East Bohemia includes the Hradec Králové Region and the Pardubice Region. The town of Pardubice is the centre of the Pardubice Region, and is renowned for its Pardubice gingerbread and the Velká Pardubická Steeplechase.

Hradec Králové – the town of Bohemian Queens, Eliška Rejčka (Elisabeth Richenza) and Eliška Pomořanská (Elizabeth of Pomerania). The town boasts many historically valuable monuments, of which we can mention the Cathedral of the Holy Spirit dating from the 14th century, the Renaissance White Tower, the Baroque Bishop’s Palace and the Old Town Hall. Hradec Králové is also a university town.

Chlum is located not far from Hradec Králové. This is a town in which a bloody Prussian-Austrian battle took place on 3 July 1866. Memorial events take place every year on the anniversary of this battle.
East Bohemia also offers the opportunity to visit many beautiful castles and châteaux. The château in Litomyšl is actually a UNSECO World Cultural Heritage Site. This is a Renaissance château, the outer walls and chimneys of which are covered in sgraffito designs. More than 8,000 of them cover the building. A classical music festival titled “Smetana's Litomyšl“ is also held in Litomyšl regularly.

Hrádek u Nechanic is also beautiful and is frequently called “Little Hluboka“. However, the château park has been transformed into a golf course.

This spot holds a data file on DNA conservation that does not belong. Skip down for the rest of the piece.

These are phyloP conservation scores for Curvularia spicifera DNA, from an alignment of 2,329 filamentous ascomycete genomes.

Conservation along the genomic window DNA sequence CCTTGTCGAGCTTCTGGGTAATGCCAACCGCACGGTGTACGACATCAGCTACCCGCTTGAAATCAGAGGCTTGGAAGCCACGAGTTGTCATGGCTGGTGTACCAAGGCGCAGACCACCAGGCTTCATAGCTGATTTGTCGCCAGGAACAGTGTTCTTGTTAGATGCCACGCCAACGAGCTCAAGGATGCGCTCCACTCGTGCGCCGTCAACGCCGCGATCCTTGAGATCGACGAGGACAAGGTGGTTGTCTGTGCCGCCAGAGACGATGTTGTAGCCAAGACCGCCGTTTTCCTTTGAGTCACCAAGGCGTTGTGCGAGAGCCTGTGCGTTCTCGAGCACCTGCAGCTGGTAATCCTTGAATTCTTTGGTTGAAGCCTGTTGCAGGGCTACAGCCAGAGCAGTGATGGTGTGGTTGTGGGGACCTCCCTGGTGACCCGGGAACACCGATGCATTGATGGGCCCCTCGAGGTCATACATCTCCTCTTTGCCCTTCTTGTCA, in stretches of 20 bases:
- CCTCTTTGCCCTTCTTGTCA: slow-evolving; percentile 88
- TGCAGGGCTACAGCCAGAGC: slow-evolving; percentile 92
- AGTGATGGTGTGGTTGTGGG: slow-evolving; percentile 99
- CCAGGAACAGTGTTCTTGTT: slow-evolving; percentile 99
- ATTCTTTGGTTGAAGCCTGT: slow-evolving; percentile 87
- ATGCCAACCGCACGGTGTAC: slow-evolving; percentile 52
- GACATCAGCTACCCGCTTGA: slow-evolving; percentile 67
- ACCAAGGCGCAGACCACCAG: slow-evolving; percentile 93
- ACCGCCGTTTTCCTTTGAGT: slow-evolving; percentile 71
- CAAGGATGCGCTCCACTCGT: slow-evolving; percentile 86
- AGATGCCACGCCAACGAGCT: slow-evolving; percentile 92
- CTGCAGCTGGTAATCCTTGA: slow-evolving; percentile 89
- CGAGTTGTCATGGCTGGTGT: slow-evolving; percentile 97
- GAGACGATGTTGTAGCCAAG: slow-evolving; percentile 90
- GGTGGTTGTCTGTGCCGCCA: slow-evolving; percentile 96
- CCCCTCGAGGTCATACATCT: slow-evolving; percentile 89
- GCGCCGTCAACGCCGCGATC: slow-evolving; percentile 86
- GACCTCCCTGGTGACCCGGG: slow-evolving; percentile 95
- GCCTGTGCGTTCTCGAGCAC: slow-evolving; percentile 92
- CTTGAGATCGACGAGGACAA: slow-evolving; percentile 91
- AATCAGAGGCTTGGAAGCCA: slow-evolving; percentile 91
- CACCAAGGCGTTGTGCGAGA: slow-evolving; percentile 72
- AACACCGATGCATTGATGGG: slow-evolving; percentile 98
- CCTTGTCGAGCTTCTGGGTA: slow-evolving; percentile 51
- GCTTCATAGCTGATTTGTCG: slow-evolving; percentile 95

The Baroque Karlova Koruna mansion in Chlumec nad Cidlinou, by the world-famous builder J. A. Santini, the château in Častolovice, the château in Nové Hrady and the castles of Litice nad Orlicí and Kunětická Hora, Rychmburk, Lichnice and Svojanov are also worth a visit.
The horses from the National Stud in Kladruby nad Labem are famous worldwide.

The region also offers many areas of natural beauty. The Adrspach-Teplice Rocks and the Broumov Cliffs are a frequent tourist destination. The Eagle Mountains are popular with cyclists and skiers. The best-known centres are Říčky , Deštné, Rokytnice in the Eagle Mountains and Čenkovice. In summer, the Sečska Reservoir provides an opportunity for bathing.

Author: Dana Jakešová

Useful links:
Bohemia – in general http://en.wikipedia.org/wiki/Bohemia
Prague http://en.wikipedia.org/wiki/Prague
Central Bohemia Region http://en.wikipedia.org/wiki/Central_Bohemian_Region
East Bohemia (Hradec Králové + Pardubice Regions)
http://www.east-bohemia.info/
North Bohemia (Liberec + Ústí Regions)
http://www.severnicechy.info/en/
West Bohemia (Pilsen + Hradec Králové Regions)
http://en.wikipedia.org/wiki/Plze%C5%88_Region
South Bohemia
Wikipedia – South Bohemia:
http://en.wikipedia.org/wiki/South_Bohemian_Region

http://www.jiznicechy.org/cz/ (English and German versions on the web pages)
 
Author: Dana Jakešová
 
Added: 25.01.2010